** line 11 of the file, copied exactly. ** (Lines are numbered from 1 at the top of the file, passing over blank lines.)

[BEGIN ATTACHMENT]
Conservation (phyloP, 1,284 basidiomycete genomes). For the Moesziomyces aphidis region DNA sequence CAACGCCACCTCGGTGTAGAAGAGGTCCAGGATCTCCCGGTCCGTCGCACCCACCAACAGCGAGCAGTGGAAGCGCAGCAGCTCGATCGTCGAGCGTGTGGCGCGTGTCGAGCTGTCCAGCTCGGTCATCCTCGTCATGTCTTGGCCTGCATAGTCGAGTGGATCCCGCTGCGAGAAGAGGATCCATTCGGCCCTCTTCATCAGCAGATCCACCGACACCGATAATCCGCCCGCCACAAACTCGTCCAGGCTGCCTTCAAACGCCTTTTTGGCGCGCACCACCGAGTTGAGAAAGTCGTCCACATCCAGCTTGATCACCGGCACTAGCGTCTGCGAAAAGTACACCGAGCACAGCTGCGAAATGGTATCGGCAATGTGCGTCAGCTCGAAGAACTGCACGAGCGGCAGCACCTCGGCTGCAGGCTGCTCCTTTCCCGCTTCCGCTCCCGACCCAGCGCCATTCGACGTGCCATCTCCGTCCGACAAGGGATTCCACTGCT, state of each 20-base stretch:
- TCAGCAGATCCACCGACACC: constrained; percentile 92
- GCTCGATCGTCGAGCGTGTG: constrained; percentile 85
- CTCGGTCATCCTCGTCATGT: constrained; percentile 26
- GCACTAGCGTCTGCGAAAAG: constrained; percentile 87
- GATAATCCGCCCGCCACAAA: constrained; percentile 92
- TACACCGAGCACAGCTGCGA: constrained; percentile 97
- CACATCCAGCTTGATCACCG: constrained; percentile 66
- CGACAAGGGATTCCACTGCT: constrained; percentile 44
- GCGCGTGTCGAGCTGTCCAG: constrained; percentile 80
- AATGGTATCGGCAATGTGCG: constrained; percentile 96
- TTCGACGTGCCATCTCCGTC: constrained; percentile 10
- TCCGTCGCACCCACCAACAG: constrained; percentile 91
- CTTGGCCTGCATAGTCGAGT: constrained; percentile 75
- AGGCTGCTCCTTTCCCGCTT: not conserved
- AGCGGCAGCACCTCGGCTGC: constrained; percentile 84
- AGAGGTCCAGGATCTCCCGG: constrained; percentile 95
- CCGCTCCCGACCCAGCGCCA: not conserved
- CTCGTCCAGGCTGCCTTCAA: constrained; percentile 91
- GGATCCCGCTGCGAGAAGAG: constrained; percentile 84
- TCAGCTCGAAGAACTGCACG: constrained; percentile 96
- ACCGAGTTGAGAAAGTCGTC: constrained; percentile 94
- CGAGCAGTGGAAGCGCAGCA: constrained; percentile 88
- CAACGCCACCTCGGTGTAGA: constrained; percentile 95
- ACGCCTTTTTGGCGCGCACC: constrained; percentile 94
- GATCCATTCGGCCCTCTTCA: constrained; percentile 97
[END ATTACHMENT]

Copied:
- AATGGTATCGGCAATGTGCG: constrained; percentile 96